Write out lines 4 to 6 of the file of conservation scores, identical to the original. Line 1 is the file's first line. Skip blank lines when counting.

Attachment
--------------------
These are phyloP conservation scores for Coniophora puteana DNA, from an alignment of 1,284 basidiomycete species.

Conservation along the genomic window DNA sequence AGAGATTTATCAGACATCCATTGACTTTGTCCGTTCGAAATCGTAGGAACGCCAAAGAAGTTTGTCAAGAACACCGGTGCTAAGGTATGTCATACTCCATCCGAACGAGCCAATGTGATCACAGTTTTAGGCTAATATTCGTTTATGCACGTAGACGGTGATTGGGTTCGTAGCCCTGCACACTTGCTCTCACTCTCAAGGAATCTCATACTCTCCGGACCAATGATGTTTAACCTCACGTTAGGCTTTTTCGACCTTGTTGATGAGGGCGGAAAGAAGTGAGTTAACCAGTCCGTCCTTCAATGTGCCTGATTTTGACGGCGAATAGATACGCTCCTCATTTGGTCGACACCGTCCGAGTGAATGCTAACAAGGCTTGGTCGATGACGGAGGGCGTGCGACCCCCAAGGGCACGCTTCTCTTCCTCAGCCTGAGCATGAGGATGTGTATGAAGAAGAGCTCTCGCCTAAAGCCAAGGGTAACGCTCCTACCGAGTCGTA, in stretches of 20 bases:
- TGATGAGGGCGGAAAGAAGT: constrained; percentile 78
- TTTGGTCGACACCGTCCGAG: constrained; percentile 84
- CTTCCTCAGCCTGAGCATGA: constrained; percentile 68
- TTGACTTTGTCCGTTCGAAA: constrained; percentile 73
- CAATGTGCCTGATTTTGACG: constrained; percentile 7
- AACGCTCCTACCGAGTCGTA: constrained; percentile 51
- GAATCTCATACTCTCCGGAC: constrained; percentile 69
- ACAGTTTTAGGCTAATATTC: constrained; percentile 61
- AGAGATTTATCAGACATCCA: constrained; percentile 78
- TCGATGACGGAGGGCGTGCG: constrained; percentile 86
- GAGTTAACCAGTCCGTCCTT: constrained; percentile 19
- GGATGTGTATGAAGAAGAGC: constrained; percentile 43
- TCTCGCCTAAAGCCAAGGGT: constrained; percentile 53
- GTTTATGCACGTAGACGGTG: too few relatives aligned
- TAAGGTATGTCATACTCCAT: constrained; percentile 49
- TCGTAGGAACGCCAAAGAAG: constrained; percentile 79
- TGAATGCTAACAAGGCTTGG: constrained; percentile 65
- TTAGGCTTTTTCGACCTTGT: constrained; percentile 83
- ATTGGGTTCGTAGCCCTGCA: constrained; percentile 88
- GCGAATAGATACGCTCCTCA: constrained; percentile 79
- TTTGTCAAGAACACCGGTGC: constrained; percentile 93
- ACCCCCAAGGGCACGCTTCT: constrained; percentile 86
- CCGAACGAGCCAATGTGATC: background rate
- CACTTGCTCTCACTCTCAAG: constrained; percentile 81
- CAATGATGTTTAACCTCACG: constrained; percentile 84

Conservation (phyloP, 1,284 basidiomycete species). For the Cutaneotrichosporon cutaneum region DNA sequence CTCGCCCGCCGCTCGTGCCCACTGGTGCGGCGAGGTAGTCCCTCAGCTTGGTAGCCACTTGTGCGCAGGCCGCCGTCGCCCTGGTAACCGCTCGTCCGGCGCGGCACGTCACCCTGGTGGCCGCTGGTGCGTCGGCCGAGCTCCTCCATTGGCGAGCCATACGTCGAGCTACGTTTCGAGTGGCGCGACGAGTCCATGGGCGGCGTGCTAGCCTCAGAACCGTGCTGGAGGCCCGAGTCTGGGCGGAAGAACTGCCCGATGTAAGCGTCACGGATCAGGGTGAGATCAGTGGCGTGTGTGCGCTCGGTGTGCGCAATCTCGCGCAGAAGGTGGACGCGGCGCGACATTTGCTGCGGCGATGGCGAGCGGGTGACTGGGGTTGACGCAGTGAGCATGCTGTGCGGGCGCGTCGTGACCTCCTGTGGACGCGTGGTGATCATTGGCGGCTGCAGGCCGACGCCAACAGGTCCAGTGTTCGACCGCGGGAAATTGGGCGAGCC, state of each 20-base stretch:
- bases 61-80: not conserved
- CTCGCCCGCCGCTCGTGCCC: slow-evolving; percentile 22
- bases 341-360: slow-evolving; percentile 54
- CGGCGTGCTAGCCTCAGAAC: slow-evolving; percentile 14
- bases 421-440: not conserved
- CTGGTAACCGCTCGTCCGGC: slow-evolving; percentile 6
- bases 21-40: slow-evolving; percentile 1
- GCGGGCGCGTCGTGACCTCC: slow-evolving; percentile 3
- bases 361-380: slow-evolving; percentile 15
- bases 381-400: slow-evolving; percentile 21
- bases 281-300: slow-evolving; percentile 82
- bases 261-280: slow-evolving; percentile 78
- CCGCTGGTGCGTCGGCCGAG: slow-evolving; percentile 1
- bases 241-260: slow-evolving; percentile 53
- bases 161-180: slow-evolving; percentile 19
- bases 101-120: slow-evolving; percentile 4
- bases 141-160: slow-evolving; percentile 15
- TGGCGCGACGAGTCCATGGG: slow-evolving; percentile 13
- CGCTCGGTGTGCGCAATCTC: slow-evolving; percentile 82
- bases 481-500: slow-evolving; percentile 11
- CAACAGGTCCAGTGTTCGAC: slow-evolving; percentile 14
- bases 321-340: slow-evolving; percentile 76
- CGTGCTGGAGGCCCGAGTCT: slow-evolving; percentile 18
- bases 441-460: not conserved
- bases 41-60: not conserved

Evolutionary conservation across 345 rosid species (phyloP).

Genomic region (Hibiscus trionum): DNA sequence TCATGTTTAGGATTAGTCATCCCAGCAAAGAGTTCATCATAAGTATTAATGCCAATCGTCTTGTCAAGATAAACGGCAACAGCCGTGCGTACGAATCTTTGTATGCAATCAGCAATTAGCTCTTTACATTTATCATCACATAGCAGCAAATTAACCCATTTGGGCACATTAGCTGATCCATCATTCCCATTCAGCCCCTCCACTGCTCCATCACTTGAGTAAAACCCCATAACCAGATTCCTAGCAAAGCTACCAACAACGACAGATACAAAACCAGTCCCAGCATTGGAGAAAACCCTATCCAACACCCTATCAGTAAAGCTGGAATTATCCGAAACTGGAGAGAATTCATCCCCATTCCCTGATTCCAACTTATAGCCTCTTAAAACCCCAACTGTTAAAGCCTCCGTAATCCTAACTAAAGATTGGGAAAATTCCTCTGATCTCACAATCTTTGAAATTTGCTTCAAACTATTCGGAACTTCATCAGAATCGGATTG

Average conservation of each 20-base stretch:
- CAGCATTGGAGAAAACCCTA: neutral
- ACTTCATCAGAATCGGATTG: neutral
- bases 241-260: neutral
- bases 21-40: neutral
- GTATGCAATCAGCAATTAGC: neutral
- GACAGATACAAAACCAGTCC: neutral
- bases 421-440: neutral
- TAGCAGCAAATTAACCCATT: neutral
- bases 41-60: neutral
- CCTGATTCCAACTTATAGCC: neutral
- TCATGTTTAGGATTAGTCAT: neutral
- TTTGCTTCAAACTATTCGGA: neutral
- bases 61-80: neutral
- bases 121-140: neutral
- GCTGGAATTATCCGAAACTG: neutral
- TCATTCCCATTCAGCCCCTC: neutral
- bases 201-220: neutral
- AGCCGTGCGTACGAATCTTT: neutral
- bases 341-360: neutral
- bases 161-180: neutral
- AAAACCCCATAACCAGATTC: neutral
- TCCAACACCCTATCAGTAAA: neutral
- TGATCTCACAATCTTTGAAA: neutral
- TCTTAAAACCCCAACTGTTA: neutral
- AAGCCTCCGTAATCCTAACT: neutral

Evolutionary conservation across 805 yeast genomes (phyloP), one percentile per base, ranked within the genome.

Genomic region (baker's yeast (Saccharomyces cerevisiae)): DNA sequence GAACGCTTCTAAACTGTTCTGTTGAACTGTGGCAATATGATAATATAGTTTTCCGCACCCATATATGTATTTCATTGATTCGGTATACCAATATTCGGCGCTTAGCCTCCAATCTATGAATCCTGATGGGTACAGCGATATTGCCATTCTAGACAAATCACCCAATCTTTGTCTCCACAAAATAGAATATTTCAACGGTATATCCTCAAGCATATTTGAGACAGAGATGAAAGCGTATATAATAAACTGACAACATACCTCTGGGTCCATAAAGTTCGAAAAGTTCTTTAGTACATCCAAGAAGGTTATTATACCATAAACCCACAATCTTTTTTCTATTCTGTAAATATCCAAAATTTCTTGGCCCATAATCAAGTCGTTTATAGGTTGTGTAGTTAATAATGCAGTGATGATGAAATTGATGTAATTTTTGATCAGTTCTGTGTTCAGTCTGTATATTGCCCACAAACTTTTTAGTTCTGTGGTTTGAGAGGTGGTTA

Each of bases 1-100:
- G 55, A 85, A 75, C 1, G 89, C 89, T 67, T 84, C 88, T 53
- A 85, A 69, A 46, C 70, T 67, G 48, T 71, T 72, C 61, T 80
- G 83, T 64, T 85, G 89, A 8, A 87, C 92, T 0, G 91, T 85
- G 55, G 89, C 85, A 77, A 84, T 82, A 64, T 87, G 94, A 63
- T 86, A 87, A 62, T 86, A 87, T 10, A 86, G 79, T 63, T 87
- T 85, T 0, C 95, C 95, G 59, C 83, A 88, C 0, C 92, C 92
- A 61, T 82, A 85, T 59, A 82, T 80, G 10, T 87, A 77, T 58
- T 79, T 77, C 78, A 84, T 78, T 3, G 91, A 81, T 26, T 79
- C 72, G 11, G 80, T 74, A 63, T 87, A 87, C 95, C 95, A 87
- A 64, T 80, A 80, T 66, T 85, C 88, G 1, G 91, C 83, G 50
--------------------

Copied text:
- TTTGGTCGACACCGTCCGAG: constrained; percentile 84
- CTTCCTCAGCCTGAGCATGA: constrained; percentile 68
- TTGACTTTGTCCGTTCGAAA: constrained; percentile 73